• Step-by-step assembly instructions for every subassembly in FarmBot
  • Comprehensive tech specs for every component
  • Complete bill of materials with prices and recommended suppliers¬†of all components
  • 3D CAD models for every component in various formats
  • 2D CAD drawings of almost every part
  • The ability to see and interact with many of the¬†subassemblies and parts in a 3D browser-based environment
  • Manufacturing files (.DXF and .STL) for the parts you can machine and 3D print yourself
  • New ideas for mods and add-ons to your FarmBot
  • New organizational structure that makes reading the docs faster and easier than ever
  • Improved documentation search
  • Tables of contents on every page!

 

We hope you will find this documentation as high quality and valuable as we do and consider building your own FarmBot from scratch or pre-ordering a kit. Need additional help beyond what is provided in the docs? Strike up a conversation in the forum!

Thank you!

FarmBot supporters, our July launch campaign wrapped up just about two weeks ago. In the end, we received a total of $813,235 worth of pre-orders, over eight times our original goal of $100,000! Thank you!!

Come February, these first generation FarmBot kits will be heading out all over the world, and we can’t wait to see what you all grow with them, how you hack your FarmBot, and where else we go from here.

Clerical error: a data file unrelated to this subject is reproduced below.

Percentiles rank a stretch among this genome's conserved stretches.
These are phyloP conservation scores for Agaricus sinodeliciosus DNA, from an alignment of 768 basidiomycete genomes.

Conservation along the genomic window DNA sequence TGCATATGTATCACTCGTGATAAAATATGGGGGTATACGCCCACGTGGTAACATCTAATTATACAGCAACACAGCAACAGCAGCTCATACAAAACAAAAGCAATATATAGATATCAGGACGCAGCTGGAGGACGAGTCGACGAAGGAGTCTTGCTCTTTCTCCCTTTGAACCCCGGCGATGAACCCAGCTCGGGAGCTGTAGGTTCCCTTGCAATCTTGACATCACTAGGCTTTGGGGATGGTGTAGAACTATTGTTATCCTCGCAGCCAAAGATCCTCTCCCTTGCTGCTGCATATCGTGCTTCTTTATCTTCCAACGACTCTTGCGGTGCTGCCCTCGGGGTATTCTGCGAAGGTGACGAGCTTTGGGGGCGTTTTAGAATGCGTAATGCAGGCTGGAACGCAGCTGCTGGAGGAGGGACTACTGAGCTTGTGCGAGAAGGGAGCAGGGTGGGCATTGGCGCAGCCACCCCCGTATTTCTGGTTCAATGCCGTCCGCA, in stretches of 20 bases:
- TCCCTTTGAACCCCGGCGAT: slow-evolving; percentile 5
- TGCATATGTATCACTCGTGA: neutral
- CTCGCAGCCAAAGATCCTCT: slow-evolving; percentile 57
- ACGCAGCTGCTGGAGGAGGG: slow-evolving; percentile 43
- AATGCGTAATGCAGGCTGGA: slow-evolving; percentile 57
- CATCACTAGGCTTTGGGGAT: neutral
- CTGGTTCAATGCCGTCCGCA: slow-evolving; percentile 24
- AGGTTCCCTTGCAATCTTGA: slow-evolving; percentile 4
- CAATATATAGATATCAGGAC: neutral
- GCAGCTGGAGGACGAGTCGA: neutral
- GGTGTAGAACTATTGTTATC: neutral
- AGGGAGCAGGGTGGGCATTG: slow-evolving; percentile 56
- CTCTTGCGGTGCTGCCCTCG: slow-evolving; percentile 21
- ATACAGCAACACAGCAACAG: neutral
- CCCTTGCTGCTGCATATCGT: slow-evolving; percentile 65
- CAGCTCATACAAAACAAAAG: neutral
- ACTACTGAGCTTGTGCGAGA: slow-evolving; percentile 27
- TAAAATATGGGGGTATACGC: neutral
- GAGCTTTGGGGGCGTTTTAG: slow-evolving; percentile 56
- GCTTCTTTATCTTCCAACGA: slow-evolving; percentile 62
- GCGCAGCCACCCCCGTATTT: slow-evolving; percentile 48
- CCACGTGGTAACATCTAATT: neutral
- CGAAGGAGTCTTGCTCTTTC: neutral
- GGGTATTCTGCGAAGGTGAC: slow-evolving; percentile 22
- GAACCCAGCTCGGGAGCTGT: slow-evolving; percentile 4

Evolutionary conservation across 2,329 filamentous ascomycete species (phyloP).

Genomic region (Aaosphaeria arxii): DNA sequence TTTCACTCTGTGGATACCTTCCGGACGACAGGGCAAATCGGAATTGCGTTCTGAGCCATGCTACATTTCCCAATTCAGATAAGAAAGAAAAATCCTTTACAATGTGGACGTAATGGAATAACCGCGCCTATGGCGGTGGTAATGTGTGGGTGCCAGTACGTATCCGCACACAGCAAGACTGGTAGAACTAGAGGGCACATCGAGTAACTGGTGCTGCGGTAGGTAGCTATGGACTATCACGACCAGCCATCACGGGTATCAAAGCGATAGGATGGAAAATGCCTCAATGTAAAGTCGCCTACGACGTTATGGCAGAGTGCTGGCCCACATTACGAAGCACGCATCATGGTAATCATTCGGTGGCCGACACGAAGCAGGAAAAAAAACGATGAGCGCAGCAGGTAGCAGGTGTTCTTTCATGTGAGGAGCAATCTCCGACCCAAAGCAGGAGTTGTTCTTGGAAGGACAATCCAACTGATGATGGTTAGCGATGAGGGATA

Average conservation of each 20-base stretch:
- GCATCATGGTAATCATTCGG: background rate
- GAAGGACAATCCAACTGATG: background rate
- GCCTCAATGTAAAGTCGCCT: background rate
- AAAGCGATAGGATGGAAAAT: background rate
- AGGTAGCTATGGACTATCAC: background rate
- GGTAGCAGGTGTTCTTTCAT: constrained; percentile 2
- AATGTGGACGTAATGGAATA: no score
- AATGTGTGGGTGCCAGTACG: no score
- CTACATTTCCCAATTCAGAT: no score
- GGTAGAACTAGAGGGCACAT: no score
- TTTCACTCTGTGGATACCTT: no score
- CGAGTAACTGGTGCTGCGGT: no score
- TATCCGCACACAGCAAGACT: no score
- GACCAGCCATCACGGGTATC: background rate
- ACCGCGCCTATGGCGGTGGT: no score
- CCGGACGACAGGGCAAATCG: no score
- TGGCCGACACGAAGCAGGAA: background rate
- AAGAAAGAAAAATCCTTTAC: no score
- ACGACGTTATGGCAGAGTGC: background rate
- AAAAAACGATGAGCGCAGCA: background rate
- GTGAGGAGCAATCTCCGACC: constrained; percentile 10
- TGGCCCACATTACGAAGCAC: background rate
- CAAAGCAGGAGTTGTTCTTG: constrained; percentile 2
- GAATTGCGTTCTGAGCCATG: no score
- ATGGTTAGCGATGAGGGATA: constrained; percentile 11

We’ve already seen a surge in community activity over on the forum and on GitHub from our backers and other people who are embarking on building their own FarmBot from scratch. If you haven’t already, come join the fun!

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Next Steps

Now begins the next leg of our journey. Over the last few weeks we’ve been catching up on email and have also¬†expanded our team. Congratulations to Gabriel and Connor for¬†joining us as full-time hardware engineers and software developers – we’re excited to work with you!

On the hardware front,¬†we’re now looking at wrapping up the final design changes and honing in on a release candidate. What you all have seen in the video was FarmBot Genesis v0.9. We’ve already built v1.0 prototypes, and will be updating the documentation soon with this progress. Now we’re working on v1.1 which we hope will be what we ship in February. Here’s a sneak peek:

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For software, we are continuing to work on features and harden¬†the code bases so that they are robust, reliable, and secure. We’ll keep you all updated on the progress with regular emails.

Thanks for being a part of the open food future!

– Rory, Rick, Tim, Gabriel, and Connor

You can still pre-order a FarmBot

While our launch campaign has ended, you can still pre-order your FarmBotat a discounted rate. Kits ordered now will still ship in February, but once we begin ordering parts we may push back the ship date for future orders. So get your order in asap if you want to be a part of the first batch!

Campaign Update 11

$750,000